He’d been my boss at a summer camp. He was one of those people who pop up randomly and change everything, and you can’t imagine any story of your life, lame as it might be, told without them. How to express the significance of the place and of Len in particular without sounding ridiculous? Len was one of the first people to notice something, anything, in me. It was only a summer camp in Wisconsin. My job was to entertain rich kids from the suburbs while their parents went on vacation. But for Len, after so many years working in psychiatric wards (good training for any administrator, he’d say), camp had become a kind of gracious calling. Part hippie, part drill sergeant, his mission was to instill in us that rich kids or not, these noxious little fuckers were, at their core, human. If by the end of the summer we could make them a little more so, we’d have accomplished something. “Because don’t forget these world inheritors will go forth into the universe and become CEOs and heart surgeons and white-collar criminals. Imagine, my kittens, if they were a tad more decent, a smidgen more compassionate. Imagine!” Len would stand before us during staff meetings in the push shack and exhort, his protruding stomach lording atop his skinny legs. I think of his wild, shoulder-length hair and his big white teeth. All camps have their characters, and our leading man was Len. There was something of the werewolf about him, and even when he said something completely banal, like, “We work hard so we can play hard,” I’d think, Yes, that’s it, that’s the key, why hadn’t I thought of that? “Seize the day,” Len would say. “Set yourself up for success, gentlemen.” He’d raise his monstrously thick eyebrows. And the whole time he’d be sucking on one of the cigars he kept in a constantly replenished stash (along with the bourbon) in the bottom drawer of a desk strewn with the junk of summer—flippers, softballs, Frisbees, confiscated candy, confiscated porn, spent cans of Off!, bags of charcoal . . . Smoking was forbidden, except behind the rec hall, but Len’s loyalty to camp was so strong that even when he was breaking the rules, and he spent his days breaking camp’s rules, it had become his way of respecting—loving—the institution for instituting the rules in the first place.
On our days off Len would take me and a few other carless counselors to gamble at the casino in Black River. I learned from Len that losing money could not only be a full day’s entertainment but was also honorable in itself. The least you can do for a Chippewa, Len would say, is hand over a lousy twenty-five bucks, no? What’d they give us, Wisconsin, Minnesota, North Dakota, Illinois? Canada? I stole my own cab and drove across I-80 through a blizzard.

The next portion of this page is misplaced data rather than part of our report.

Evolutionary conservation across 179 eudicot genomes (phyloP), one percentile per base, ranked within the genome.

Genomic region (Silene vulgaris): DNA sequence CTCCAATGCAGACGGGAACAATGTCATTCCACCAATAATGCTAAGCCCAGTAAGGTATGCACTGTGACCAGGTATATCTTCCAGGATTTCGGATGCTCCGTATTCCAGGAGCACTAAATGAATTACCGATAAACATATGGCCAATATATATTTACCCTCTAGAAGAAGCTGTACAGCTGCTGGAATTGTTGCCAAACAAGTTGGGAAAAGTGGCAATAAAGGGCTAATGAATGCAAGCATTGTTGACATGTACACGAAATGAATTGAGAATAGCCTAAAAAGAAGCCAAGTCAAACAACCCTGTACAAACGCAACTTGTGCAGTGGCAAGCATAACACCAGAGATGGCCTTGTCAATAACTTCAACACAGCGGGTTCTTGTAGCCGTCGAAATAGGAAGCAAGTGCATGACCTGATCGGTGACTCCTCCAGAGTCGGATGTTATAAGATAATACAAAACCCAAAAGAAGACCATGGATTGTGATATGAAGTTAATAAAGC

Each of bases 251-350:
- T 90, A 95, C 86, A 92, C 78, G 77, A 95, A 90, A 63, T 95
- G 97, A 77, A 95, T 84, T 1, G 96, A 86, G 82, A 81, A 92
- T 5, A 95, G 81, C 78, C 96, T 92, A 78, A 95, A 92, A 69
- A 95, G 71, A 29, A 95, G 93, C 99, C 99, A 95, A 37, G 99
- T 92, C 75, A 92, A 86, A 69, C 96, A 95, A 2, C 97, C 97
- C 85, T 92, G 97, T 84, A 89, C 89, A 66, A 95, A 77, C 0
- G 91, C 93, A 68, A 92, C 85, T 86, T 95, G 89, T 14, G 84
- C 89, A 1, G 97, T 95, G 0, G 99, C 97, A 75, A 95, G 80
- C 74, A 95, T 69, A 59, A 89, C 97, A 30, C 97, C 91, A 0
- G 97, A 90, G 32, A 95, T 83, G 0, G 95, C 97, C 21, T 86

Len must have been HIV positive for years before he finally became so frail he had to be hospitalized. He never told me this, I put it together later. When he called, Len always made it a point to say he had non-Hodgkin’s lymphoma, which was probably technically true. Because camp was always on his mind. It wouldn’t have done to employ a man with aids (no distinction would have been made at that time between being HIV positive and having the disease itself), not at a boys’ camp in Wisconsin in the mid-’90s, no matter how much of a beloved character of an assistant director he was. “If I only had Hodgkin’s, whoever this asshole is. It’s not having Hodgkin’s that’s really fucking things up.” But it no longer mattered, at least as far as camp was concerned. He was done. He’d never get back up north. The summer before the winter I drove the cab to Chicago was the first Len had missed in eighteen years. He called me to relive past summers. Not the specifics, because all summers were the same. That was the point of camp. You didn’t go up to camp because anything new ever happened. You went to camp because history repeated itself. The lake will always be too frigid in June to put the docks in the water. But how are you going to put the docks in if you don’t get in the lake? And always some joker will show up in a wet suit and get howled right off the beach. The camp dog, not the dead one, the new one, will always bite a nurse from Sweden. A stoned JC from Kansas City will always, always, hit a tree in front of Saul Q.’s, and Saul Q. will, every time, run out of his cabin in his tighty-whities and squeal about how the drug culture’s ruining camp. Totally ruining it! And there will always be a kid whose name nobody remembers who drowned off the point years ago, before anybody’s time. Pulled down by a mysterious current having something, who knows what, to do with the camp’s shady past as an illegal logging operation.